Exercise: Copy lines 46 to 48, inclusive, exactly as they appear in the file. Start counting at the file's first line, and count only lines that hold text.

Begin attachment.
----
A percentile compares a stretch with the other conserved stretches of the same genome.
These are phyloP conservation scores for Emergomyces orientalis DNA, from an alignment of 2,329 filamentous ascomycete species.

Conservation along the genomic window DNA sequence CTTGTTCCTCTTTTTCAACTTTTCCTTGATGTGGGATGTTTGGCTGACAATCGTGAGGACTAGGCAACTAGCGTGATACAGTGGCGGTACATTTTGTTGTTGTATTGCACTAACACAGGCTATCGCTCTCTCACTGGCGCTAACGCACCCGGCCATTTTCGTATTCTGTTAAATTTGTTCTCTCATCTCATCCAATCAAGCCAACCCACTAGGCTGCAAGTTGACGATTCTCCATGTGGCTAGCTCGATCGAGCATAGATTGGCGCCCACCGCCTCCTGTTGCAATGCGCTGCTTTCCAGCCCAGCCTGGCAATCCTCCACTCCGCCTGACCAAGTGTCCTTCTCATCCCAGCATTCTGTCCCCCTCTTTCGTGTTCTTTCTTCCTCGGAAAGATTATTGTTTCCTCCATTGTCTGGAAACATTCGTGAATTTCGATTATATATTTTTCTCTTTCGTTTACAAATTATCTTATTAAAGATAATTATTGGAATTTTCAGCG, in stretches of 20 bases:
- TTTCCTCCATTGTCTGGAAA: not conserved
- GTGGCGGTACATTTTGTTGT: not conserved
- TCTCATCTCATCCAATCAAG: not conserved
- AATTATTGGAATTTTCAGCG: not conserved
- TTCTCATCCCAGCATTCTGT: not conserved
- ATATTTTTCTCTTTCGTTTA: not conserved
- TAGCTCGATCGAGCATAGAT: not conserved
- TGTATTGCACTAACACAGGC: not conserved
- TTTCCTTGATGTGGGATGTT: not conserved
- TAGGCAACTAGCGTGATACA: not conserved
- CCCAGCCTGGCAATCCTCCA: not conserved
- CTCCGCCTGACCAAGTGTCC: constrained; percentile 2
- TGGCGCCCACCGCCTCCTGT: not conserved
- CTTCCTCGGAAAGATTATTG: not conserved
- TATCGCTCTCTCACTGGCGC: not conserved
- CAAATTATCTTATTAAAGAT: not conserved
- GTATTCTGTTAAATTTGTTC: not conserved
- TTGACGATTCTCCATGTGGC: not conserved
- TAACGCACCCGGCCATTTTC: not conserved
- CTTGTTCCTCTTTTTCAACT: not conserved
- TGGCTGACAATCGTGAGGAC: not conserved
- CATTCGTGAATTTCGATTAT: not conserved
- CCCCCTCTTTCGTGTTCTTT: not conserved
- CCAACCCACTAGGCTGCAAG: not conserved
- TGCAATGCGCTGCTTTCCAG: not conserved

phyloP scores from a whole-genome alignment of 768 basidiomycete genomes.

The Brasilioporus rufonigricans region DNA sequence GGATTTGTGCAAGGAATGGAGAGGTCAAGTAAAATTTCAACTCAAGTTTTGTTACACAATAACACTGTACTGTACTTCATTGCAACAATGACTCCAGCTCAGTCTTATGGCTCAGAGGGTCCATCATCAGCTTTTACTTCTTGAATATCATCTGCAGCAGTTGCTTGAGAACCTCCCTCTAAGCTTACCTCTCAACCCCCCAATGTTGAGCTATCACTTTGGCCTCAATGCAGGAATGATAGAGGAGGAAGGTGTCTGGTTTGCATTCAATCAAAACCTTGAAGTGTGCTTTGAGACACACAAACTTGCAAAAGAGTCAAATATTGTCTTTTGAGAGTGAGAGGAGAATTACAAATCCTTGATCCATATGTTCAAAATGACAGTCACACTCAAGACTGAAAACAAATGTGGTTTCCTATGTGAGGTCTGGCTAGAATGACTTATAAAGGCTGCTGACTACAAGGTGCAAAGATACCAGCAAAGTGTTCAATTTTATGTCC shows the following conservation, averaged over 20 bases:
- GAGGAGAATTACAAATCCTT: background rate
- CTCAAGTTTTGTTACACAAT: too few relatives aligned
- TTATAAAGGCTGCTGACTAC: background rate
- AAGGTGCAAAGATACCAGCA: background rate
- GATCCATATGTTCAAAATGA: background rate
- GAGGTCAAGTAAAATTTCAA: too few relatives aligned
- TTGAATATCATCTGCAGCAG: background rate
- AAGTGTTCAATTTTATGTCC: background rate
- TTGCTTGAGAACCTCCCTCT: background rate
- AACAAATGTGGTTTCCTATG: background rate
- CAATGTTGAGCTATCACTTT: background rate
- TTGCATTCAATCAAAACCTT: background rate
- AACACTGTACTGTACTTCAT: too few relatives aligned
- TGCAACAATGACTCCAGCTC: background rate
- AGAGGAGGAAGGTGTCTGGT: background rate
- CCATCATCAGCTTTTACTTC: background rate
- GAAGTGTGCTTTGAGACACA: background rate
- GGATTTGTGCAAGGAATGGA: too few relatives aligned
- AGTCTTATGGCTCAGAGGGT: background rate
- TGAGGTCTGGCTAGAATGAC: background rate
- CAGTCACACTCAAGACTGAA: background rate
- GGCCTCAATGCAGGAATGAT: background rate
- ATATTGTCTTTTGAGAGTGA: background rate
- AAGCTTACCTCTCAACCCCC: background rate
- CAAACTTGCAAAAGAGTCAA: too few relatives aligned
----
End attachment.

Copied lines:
- CCATCATCAGCTTTTACTTC: background rate
- GAAGTGTGCTTTGAGACACA: background rate
- GGATTTGTGCAAGGAATGGA: too few relatives aligned